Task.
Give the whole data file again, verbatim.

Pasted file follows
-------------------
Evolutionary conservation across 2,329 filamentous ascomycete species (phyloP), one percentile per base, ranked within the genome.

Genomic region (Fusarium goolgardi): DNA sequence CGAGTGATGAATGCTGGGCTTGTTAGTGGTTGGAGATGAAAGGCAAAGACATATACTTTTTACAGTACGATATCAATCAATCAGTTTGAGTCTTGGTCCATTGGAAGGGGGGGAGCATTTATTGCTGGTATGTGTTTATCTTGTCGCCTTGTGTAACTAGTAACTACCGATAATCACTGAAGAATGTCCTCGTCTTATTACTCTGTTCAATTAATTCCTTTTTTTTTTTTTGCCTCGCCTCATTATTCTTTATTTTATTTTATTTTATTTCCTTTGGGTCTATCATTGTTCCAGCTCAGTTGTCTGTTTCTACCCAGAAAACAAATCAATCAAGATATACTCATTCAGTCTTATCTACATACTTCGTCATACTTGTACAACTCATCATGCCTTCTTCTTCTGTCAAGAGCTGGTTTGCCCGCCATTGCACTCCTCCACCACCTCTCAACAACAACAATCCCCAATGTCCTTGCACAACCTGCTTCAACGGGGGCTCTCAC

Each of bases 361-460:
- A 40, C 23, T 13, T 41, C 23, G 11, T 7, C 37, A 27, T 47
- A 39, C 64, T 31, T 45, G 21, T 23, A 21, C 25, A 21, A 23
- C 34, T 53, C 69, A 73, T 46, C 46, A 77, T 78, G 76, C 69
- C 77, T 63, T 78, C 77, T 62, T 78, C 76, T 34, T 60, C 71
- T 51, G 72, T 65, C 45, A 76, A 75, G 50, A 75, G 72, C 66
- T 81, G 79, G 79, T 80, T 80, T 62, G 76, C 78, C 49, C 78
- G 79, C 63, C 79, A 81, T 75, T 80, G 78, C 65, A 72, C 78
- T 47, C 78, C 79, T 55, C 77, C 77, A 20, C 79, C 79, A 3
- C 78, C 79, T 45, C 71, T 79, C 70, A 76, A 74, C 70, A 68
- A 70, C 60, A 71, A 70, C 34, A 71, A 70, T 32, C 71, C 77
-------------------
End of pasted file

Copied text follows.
Evolutionary conservation across 2,329 filamentous ascomycete species (phyloP), one percentile per base, ranked within the genome.

Genomic region (Fusarium goolgardi): DNA sequence CGAGTGATGAATGCTGGGCTTGTTAGTGGTTGGAGATGAAAGGCAAAGACATATACTTTTTACAGTACGATATCAATCAATCAGTTTGAGTCTTGGTCCATTGGAAGGGGGGGAGCATTTATTGCTGGTATGTGTTTATCTTGTCGCCTTGTGTAACTAGTAACTACCGATAATCACTGAAGAATGTCCTCGTCTTATTACTCTGTTCAATTAATTCCTTTTTTTTTTTTTGCCTCGCCTCATTATTCTTTATTTTATTTTATTTTATTTCCTTTGGGTCTATCATTGTTCCAGCTCAGTTGTCTGTTTCTACCCAGAAAACAAATCAATCAAGATATACTCATTCAGTCTTATCTACATACTTCGTCATACTTGTACAACTCATCATGCCTTCTTCTTCTGTCAAGAGCTGGTTTGCCCGCCATTGCACTCCTCCACCACCTCTCAACAACAACAATCCCCAATGTCCTTGCACAACCTGCTTCAACGGGGGCTCTCAC

Each of bases 361-460:
- A 40, C 23, T 13, T 41, C 23, G 11, T 7, C 37, A 27, T 47
- A 39, C 64, T 31, T 45, G 21, T 23, A 21, C 25, A 21, A 23
- C 34, T 53, C 69, A 73, T 46, C 46, A 77, T 78, G 76, C 69
- C 77, T 63, T 78, C 77, T 62, T 78, C 76, T 34, T 60, C 71
- T 51, G 72, T 65, C 45, A 76, A 75, G 50, A 75, G 72, C 66
- T 81, G 79, G 79, T 80, T 80, T 62, G 76, C 78, C 49, C 78
- G 79, C 63, C 79, A 81, T 75, T 80, G 78, C 65, A 72, C 78
- T 47, C 78, C 79, T 55, C 77, C 77, A 20, C 79, C 79, A 3
- C 78, C 79, T 45, C 71, T 79, C 70, A 76, A 74, C 70, A 68
- A 70, C 60, A 71, A 70, C 34, A 71, A 70, T 32, C 71, C 77